Histiocytomas are rapidly growing tumors found in dogs 1 - 3 years of age. They occur anywhere on the body.
These benign tumors are dome-shaped, raised, hairless surface growths that are not painful. Because of their appearance, that are often called button tumors.
The typical signs of histiocytosis are lethargy, weight loss, and enlargement of the liver, spleen, and lymph nodes.
These tumors are more common on short haired dogs.
Histiocytosis is a rare malignant cancer in which histiocytes (large cells found in normal connective tissue) are widely dispersed throughout the subcutaneous tissue and internal organs, occasionally forming nodules.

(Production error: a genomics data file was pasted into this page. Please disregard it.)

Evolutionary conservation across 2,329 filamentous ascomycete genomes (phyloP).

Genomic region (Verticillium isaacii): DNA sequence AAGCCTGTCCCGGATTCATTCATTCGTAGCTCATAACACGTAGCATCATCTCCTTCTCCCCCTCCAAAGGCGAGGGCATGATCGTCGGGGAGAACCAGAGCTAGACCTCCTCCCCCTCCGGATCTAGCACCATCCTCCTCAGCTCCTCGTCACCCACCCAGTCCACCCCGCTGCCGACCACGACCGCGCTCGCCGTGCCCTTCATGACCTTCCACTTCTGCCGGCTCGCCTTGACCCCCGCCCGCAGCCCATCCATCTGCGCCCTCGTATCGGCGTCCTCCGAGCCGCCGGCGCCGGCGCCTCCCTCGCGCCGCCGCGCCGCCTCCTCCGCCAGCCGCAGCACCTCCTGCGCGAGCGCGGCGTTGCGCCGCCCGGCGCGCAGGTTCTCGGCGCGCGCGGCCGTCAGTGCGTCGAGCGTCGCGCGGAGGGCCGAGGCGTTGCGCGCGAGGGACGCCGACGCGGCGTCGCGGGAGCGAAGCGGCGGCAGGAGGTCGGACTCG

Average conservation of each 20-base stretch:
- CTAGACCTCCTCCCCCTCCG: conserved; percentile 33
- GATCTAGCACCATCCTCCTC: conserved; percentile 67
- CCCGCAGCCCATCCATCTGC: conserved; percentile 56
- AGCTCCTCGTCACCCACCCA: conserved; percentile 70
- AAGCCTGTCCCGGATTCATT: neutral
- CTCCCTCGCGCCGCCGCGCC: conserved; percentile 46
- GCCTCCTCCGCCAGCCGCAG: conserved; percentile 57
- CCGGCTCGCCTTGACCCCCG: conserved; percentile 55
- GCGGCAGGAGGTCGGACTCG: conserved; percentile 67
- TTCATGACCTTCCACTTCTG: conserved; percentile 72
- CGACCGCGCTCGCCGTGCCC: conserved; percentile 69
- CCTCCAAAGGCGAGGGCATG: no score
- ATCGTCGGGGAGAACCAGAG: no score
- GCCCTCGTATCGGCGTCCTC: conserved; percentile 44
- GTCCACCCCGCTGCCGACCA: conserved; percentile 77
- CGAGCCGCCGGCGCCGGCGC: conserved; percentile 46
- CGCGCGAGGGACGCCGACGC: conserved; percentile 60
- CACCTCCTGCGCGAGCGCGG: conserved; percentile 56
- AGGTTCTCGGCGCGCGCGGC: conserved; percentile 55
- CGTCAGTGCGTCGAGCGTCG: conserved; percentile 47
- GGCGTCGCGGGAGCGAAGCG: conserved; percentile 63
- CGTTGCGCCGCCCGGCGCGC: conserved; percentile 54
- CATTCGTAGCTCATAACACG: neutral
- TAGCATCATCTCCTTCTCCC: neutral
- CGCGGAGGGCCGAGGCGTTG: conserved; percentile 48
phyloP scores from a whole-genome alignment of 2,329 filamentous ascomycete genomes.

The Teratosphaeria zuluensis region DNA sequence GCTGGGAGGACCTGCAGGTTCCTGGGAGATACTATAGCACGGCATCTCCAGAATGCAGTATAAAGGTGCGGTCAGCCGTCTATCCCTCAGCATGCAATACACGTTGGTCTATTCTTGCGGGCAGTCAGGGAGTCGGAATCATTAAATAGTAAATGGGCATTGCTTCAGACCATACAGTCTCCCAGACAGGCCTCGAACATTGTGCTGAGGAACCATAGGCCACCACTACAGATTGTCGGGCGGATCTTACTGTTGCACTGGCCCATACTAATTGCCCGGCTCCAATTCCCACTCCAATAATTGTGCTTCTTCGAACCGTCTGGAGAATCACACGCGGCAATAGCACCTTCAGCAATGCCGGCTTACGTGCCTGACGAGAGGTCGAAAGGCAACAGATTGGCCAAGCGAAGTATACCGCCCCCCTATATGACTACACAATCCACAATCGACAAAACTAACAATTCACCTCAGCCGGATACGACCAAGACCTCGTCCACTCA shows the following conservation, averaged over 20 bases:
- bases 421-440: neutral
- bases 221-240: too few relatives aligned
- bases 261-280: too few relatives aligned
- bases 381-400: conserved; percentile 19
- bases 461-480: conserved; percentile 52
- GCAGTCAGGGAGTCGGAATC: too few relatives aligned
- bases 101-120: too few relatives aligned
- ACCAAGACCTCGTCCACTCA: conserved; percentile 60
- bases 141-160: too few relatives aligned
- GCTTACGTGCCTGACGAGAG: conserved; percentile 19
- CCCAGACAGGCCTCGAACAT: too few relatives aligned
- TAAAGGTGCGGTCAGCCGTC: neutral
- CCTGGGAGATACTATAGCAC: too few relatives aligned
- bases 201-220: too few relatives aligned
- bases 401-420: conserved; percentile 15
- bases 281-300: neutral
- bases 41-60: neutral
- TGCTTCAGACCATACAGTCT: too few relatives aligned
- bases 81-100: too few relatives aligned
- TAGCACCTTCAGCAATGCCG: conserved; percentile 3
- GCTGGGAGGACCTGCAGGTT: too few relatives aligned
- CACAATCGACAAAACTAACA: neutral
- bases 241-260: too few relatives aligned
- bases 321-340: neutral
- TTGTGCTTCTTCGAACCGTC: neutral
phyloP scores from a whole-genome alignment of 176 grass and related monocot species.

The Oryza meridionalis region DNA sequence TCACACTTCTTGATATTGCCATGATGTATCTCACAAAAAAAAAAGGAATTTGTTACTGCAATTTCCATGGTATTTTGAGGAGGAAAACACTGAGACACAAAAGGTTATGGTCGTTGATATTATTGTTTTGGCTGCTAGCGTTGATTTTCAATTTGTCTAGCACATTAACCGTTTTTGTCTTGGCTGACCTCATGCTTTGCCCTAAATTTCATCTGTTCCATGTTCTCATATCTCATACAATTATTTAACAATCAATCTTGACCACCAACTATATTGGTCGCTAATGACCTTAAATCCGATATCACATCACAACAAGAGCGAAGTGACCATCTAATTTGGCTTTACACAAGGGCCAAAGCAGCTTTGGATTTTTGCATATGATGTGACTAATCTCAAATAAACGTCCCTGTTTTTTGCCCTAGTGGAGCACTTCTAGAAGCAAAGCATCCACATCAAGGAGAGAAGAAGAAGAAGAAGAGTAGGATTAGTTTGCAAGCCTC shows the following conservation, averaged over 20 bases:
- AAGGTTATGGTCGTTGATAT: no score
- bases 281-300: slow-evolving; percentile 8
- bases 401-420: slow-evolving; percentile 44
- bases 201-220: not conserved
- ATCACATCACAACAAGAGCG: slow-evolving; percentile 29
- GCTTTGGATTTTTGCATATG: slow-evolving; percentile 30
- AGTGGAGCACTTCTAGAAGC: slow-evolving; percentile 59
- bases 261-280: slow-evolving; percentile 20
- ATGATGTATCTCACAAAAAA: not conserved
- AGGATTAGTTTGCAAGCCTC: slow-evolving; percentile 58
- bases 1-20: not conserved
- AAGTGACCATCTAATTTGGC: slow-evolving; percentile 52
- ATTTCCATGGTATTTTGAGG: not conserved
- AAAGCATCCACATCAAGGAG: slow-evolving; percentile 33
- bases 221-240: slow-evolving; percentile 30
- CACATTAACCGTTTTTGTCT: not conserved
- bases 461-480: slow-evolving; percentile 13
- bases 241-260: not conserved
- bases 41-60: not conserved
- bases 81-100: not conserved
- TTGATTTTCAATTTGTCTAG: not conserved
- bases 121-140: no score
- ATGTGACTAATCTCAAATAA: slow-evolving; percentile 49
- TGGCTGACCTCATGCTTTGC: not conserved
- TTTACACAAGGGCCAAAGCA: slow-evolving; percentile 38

The disease tends to affect male dogs of certain breeds at 3 - 8 years of age. In Bernese Mountain Dogs, the disease is inherited as a polygenic trait, and accounts for 25% of all tumors in that breed. Flat-Coated Retrievers are also unusually susceptible to this type of cancer.
It is often impossible to determine whether a skin tumor is benign or malignant by appearance alone. The only conclusive way to make a diagnosis is by biopsy, a procedure in which tissue or cells are removed by your veterinarian and examined under a microscope by a veterinary pathologist.
Most histiocytomas disappear spontaneously within 1 - 2 months. Those that persist should be removed for diagnosis.
Histiocytosis may respond to chemotherapy.
Please contact your veterinarian if you have questions regarding this condition.
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